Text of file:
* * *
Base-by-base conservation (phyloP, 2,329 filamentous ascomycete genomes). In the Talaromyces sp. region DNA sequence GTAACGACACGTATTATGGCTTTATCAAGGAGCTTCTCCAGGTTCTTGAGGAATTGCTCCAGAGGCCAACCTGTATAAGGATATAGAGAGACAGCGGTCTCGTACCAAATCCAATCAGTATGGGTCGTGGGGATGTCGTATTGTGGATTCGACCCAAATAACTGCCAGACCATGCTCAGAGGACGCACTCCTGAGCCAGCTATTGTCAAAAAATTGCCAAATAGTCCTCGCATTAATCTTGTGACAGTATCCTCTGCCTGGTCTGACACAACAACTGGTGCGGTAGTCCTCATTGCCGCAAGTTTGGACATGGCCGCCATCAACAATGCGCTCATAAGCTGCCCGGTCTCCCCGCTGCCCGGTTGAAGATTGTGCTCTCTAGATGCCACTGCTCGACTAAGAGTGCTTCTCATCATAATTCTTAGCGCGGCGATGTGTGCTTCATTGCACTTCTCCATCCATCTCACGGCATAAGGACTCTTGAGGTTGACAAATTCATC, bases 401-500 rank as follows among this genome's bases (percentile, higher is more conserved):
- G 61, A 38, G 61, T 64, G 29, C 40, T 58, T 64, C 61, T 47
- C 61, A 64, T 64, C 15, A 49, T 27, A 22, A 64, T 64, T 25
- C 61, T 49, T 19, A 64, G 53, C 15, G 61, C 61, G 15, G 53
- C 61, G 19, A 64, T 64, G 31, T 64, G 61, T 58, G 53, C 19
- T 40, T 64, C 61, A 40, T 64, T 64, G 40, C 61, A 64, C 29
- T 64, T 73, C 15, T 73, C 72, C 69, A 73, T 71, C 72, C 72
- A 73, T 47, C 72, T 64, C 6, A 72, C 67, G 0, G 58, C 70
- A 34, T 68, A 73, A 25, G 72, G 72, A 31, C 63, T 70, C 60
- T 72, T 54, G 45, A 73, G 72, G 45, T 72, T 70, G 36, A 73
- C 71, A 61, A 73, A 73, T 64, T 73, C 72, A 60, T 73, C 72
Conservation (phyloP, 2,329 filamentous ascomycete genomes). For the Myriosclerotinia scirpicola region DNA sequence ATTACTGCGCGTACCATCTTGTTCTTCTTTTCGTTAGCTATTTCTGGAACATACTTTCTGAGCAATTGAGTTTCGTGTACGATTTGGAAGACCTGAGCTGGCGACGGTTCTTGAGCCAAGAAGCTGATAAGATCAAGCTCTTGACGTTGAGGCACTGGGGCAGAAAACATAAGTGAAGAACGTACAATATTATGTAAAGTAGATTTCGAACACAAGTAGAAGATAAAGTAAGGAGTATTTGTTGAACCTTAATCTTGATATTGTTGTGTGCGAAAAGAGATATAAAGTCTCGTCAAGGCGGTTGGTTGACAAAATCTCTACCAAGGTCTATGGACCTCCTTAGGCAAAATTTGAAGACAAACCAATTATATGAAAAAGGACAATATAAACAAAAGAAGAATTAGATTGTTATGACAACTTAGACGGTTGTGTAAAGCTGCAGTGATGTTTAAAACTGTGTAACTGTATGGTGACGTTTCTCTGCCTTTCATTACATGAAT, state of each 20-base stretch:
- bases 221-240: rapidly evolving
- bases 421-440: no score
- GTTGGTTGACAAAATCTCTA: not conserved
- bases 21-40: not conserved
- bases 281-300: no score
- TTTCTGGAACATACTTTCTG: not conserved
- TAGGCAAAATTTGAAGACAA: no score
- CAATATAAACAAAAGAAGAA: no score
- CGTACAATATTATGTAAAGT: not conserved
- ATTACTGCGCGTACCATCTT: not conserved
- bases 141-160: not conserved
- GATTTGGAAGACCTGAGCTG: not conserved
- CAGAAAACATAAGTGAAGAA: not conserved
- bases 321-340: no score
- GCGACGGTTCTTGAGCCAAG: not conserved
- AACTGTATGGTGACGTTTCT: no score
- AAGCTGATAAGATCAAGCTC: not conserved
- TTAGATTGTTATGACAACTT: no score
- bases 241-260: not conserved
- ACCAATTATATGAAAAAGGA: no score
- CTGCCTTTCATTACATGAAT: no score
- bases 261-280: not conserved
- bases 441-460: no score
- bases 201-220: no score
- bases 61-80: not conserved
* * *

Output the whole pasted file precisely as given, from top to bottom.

Base-by-base conservation (phyloP, 2,329 filamentous ascomycete genomes). In the Talaromyces sp. region DNA sequence GTAACGACACGTATTATGGCTTTATCAAGGAGCTTCTCCAGGTTCTTGAGGAATTGCTCCAGAGGCCAACCTGTATAAGGATATAGAGAGACAGCGGTCTCGTACCAAATCCAATCAGTATGGGTCGTGGGGATGTCGTATTGTGGATTCGACCCAAATAACTGCCAGACCATGCTCAGAGGACGCACTCCTGAGCCAGCTATTGTCAAAAAATTGCCAAATAGTCCTCGCATTAATCTTGTGACAGTATCCTCTGCCTGGTCTGACACAACAACTGGTGCGGTAGTCCTCATTGCCGCAAGTTTGGACATGGCCGCCATCAACAATGCGCTCATAAGCTGCCCGGTCTCCCCGCTGCCCGGTTGAAGATTGTGCTCTCTAGATGCCACTGCTCGACTAAGAGTGCTTCTCATCATAATTCTTAGCGCGGCGATGTGTGCTTCATTGCACTTCTCCATCCATCTCACGGCATAAGGACTCTTGAGGTTGACAAATTCATC, bases 401-500 rank as follows among this genome's bases (percentile, higher is more conserved):
- G 61, A 38, G 61, T 64, G 29, C 40, T 58, T 64, C 61, T 47
- C 61, A 64, T 64, C 15, A 49, T 27, A 22, A 64, T 64, T 25
- C 61, T 49, T 19, A 64, G 53, C 15, G 61, C 61, G 15, G 53
- C 61, G 19, A 64, T 64, G 31, T 64, G 61, T 58, G 53, C 19
- T 40, T 64, C 61, A 40, T 64, T 64, G 40, C 61, A 64, C 29
- T 64, T 73, C 15, T 73, C 72, C 69, A 73, T 71, C 72, C 72
- A 73, T 47, C 72, T 64, C 6, A 72, C 67, G 0, G 58, C 70
- A 34, T 68, A 73, A 25, G 72, G 72, A 31, C 63, T 70, C 60
- T 72, T 54, G 45, A 73, G 72, G 45, T 72, T 70, G 36, A 73
- C 71, A 61, A 73, A 73, T 64, T 73, C 72, A 60, T 73, C 72
Conservation (phyloP, 2,329 filamentous ascomycete genomes). For the Myriosclerotinia scirpicola region DNA sequence ATTACTGCGCGTACCATCTTGTTCTTCTTTTCGTTAGCTATTTCTGGAACATACTTTCTGAGCAATTGAGTTTCGTGTACGATTTGGAAGACCTGAGCTGGCGACGGTTCTTGAGCCAAGAAGCTGATAAGATCAAGCTCTTGACGTTGAGGCACTGGGGCAGAAAACATAAGTGAAGAACGTACAATATTATGTAAAGTAGATTTCGAACACAAGTAGAAGATAAAGTAAGGAGTATTTGTTGAACCTTAATCTTGATATTGTTGTGTGCGAAAAGAGATATAAAGTCTCGTCAAGGCGGTTGGTTGACAAAATCTCTACCAAGGTCTATGGACCTCCTTAGGCAAAATTTGAAGACAAACCAATTATATGAAAAAGGACAATATAAACAAAAGAAGAATTAGATTGTTATGACAACTTAGACGGTTGTGTAAAGCTGCAGTGATGTTTAAAACTGTGTAACTGTATGGTGACGTTTCTCTGCCTTTCATTACATGAAT, state of each 20-base stretch:
- bases 221-240: rapidly evolving
- bases 421-440: no score
- GTTGGTTGACAAAATCTCTA: not conserved
- bases 21-40: not conserved
- bases 281-300: no score
- TTTCTGGAACATACTTTCTG: not conserved
- TAGGCAAAATTTGAAGACAA: no score
- CAATATAAACAAAAGAAGAA: no score
- CGTACAATATTATGTAAAGT: not conserved
- ATTACTGCGCGTACCATCTT: not conserved
- bases 141-160: not conserved
- GATTTGGAAGACCTGAGCTG: not conserved
- CAGAAAACATAAGTGAAGAA: not conserved
- bases 321-340: no score
- GCGACGGTTCTTGAGCCAAG: not conserved
- AACTGTATGGTGACGTTTCT: no score
- AAGCTGATAAGATCAAGCTC: not conserved
- TTAGATTGTTATGACAACTT: no score
- bases 241-260: not conserved
- ACCAATTATATGAAAAAGGA: no score
- CTGCCTTTCATTACATGAAT: no score
- bases 261-280: not conserved
- bases 441-460: no score
- bases 201-220: no score
- bases 61-80: not conserved